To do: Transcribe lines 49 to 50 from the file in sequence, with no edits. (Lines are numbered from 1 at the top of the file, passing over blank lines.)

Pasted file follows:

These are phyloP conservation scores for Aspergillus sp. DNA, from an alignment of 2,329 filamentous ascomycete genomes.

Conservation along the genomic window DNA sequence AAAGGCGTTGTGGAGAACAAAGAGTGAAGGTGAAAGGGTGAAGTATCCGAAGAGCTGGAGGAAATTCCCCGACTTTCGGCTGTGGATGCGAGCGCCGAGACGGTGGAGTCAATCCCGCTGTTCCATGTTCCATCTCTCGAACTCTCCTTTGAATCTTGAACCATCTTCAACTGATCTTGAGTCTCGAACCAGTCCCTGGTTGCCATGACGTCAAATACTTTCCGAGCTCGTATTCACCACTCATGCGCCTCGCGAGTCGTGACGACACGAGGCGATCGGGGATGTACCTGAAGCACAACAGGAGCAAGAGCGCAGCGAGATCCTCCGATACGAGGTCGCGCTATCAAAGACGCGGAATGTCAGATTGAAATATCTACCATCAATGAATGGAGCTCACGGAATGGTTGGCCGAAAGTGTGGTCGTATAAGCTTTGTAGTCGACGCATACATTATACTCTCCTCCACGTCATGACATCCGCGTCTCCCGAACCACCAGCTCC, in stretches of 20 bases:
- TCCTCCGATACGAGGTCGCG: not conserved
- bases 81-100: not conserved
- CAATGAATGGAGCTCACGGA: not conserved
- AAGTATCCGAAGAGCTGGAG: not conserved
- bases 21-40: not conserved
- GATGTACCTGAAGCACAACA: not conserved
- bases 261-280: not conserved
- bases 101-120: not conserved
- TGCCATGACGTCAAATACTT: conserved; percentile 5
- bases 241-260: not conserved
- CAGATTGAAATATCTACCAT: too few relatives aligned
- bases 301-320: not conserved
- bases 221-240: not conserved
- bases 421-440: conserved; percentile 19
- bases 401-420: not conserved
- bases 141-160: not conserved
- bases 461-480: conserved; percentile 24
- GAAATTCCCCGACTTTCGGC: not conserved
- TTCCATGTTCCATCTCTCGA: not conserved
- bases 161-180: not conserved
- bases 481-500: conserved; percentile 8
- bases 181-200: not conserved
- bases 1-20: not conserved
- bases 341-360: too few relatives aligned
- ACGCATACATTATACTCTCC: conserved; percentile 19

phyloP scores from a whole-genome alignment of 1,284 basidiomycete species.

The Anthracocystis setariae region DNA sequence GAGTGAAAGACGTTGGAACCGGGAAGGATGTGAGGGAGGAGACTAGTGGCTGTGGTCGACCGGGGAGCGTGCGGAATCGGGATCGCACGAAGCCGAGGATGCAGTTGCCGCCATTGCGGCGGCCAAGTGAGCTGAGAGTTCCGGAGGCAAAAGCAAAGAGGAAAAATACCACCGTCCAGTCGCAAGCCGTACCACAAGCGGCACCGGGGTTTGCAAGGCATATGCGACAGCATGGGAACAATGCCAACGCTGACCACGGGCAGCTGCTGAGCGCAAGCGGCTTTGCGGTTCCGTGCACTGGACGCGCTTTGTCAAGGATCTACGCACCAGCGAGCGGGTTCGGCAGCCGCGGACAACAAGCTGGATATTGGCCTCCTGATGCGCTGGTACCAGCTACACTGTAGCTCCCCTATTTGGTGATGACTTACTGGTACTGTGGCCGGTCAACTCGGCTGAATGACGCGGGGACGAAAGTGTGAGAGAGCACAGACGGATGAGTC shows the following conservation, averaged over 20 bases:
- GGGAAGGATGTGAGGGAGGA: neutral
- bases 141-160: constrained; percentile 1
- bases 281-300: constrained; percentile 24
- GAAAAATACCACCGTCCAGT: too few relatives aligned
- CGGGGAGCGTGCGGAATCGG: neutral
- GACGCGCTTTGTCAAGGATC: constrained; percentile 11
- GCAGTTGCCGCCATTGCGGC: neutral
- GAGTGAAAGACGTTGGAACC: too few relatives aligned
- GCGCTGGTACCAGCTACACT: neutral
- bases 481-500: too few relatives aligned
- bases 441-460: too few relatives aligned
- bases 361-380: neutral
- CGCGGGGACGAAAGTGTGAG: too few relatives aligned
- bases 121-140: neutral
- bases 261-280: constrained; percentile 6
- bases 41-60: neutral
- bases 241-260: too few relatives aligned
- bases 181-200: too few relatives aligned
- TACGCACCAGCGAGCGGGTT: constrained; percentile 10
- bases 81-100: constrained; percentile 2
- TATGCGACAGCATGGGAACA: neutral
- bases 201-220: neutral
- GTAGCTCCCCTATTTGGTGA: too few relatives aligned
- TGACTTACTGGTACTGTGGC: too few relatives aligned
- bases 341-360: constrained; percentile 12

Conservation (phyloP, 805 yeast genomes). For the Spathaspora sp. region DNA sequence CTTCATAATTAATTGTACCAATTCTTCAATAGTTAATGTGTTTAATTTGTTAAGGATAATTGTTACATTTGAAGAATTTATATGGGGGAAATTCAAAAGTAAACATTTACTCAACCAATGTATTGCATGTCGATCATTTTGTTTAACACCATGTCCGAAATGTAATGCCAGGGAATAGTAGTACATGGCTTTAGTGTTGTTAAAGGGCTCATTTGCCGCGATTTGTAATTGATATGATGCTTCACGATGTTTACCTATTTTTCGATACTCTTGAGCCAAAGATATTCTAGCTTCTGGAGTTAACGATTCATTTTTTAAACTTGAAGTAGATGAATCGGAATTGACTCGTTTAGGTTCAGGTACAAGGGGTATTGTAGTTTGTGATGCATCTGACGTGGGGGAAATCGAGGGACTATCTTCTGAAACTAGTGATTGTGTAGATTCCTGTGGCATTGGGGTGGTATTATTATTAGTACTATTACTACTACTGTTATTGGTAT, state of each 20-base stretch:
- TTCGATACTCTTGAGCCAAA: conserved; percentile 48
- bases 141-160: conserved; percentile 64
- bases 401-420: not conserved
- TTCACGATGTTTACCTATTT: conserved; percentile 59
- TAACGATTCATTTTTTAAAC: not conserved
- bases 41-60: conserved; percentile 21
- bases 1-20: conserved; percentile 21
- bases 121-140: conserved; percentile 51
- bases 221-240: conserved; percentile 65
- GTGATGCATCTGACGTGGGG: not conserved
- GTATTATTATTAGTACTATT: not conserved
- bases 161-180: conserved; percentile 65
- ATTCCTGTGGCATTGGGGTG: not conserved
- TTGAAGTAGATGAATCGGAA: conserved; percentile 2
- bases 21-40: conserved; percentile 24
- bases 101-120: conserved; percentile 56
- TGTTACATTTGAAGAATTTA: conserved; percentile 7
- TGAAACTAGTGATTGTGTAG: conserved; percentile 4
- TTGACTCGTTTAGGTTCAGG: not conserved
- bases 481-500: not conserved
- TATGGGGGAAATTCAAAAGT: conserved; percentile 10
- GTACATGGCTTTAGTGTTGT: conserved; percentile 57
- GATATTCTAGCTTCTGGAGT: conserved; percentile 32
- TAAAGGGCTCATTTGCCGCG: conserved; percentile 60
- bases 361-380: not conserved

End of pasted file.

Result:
- bases 81-100: constrained; percentile 2
- TATGCGACAGCATGGGAACA: neutral